Al-Quran Surah 13. Ar-Ra'd, Ayah 3

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وَهُوَ الَّذِي مَدَّ الْأَرْضَ وَجَعَلَ فِيهَا رَوَاسِيَ وَأَنْهَارًا ۖ وَمِنْ كُلِّ الثَّمَرَاتِ جَعَلَ فِيهَا زَوْجَيْنِ اثْنَيْنِ ۖ يُغْشِي اللَّيْلَ النَّهَارَ ۚ إِنَّ فِي ذَٰلِكَ لَآيَاتٍ لِقَوْمٍ يَتَفَكَّرُونَ

Asad : And it is He who has spread the earth wide and placed on it firm mountains and running waters, and created thereon two sexes of every [kind of] plant;7 [and it is He who] causes the night to cover the day. Verily, in all this there are messages indeed for people who think!
Khattab :

And He is the One Who spread out the earth and placed firm mountains and rivers upon it, and created fruits of every kind in pairs.1 He covers the day with night. Surely in this are signs for those who reflect.

Malik : He is the One Who spread out the earth and placed thereon mountains and rivers, created fruits of every kind in pairs, two and two and makes the night cover the day. Certainly in these things there are signs for those who use their common sense.
Pickthall : And He it is who spread out the earth and placed therein firm hills and flowing streams, and of all fruits be placed therein two spouses (male and female). He covereth the night with the day. Lo! herein verily are portents for people who take thought.
Yusuf Ali : And it is He Who spread out the earth and set thereon mountains standing firm and (flowing) rivers: and fruit of every kind He made in pairs two and two: He draweth the Night as a veil o'er the Day. Behold verily in these things there are Signs for those who consider! 1804 1805
Transliteration : Wahuwa allathee madda alarda wajaAAala feeha rawasiya waanharan wamin kulli alththamarati jaAAala feeha zawjayni ithnayni yughshee allayla alnnahara inna fee thalika laayatin liqawmin yatafakkaroona
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Asad 7 Lit., "and out of all [kinds of] fruits He made thereon [i.e., on earth] pairs (zawjayn ithnayn)". The term zawj denotes, according to the context, either "a pair" or "one of a pair". Whenever the dual form zawjan is followed by the additional numerical definition ithnan ("two"), it invariably signifies "a pair comprising both sexes". Thus, the above phrase states that there are two sexes to every kind of plant: a statement fufly in accord with botanical science. (Usually. the male and female organs of reproduction exist together in one and the same flower of a particular plant, e.g., cotton; alternatively, they are placed in separate flowers of one and the same plant, e.g., in most of the cucurbitaceae; and, in some rare cases, e.g., the date-palm, in entirely separate, uni-sexual plants of the same species.)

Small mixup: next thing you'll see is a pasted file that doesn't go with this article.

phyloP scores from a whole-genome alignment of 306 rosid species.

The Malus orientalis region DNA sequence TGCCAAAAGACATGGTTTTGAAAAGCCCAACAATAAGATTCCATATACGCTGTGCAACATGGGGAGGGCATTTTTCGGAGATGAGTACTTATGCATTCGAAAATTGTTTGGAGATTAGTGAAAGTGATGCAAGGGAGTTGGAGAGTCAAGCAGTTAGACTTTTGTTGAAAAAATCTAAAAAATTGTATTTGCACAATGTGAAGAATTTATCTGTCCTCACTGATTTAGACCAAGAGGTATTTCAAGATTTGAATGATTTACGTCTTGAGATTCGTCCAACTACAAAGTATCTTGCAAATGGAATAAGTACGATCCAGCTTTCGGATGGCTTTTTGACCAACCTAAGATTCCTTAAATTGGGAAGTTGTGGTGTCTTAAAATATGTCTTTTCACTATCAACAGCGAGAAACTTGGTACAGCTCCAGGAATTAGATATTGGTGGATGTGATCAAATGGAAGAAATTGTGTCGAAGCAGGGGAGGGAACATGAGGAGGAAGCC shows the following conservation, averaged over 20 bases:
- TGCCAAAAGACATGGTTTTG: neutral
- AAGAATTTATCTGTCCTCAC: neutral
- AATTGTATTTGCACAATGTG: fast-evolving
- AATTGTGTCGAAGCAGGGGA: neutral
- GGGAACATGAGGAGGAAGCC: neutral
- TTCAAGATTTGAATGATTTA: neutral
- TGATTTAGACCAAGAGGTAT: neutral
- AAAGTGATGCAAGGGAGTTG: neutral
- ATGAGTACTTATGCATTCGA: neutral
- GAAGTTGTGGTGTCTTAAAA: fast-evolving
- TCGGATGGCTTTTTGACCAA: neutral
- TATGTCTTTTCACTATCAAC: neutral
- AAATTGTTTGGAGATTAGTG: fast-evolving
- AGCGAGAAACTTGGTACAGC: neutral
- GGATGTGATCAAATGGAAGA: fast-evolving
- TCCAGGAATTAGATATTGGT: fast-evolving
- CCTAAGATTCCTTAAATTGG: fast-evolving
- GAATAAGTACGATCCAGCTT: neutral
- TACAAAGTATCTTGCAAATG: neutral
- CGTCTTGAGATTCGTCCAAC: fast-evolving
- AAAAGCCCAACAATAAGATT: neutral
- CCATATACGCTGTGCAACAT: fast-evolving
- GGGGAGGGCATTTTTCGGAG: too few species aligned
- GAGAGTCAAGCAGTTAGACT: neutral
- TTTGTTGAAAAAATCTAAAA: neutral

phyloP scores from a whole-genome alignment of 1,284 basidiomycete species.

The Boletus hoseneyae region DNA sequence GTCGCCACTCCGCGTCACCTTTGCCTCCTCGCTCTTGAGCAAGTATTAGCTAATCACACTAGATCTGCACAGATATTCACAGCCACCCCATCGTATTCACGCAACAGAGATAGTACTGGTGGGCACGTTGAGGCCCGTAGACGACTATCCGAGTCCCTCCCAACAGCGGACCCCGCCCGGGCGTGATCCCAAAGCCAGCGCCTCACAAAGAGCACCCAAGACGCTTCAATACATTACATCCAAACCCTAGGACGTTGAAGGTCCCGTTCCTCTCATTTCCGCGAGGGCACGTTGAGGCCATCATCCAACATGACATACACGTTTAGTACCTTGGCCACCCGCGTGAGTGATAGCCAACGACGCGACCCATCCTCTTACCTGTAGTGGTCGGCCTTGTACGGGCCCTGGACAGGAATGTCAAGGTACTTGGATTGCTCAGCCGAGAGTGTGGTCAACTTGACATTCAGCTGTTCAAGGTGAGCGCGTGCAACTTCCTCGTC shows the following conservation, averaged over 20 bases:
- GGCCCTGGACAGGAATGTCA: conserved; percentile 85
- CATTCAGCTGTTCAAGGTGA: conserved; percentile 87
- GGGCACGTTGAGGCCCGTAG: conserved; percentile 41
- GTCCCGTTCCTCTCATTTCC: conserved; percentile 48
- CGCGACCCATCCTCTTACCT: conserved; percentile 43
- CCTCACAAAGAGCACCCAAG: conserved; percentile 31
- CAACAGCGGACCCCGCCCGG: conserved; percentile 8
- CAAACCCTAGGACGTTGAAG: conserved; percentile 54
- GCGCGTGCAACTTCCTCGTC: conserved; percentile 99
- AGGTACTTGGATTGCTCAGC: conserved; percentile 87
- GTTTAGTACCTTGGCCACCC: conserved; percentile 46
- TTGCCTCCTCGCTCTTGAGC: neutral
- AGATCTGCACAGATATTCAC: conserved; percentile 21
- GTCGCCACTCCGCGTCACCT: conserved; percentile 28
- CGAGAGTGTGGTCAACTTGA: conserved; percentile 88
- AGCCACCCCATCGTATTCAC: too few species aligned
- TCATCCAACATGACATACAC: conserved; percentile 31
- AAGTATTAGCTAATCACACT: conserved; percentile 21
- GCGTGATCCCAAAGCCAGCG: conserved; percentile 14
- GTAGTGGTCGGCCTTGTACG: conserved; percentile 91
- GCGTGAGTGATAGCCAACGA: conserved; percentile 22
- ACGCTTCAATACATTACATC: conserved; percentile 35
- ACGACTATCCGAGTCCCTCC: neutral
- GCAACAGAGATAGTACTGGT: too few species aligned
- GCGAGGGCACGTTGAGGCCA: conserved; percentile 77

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Yusuf Ali   
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Yusuf Ali 1804 I think that this refers to sex in plants, and I see M.P. has translated accordingly. Plants like animals have their reproductive apparatus,-male stamens and female pistils. In most cases the same flower combines both stamens and pistils, but in some cases these organs are specialised in separate flowers, and in some cases, even in separate trees. The date-palm of Arabia and the Papaiya of India, are instances of fruit trees which are uni-sexual.
Yusuf Ali   
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Yusuf Ali 1805 Cf. vii. 54 and n. 1032. The whole passage there may be compared with the whole passage here. Both their similarity and their variation show how closely reasoned each argument is, with expressions exactly appropriate to each occasion.
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 Males and females, sweet and bitter, etc.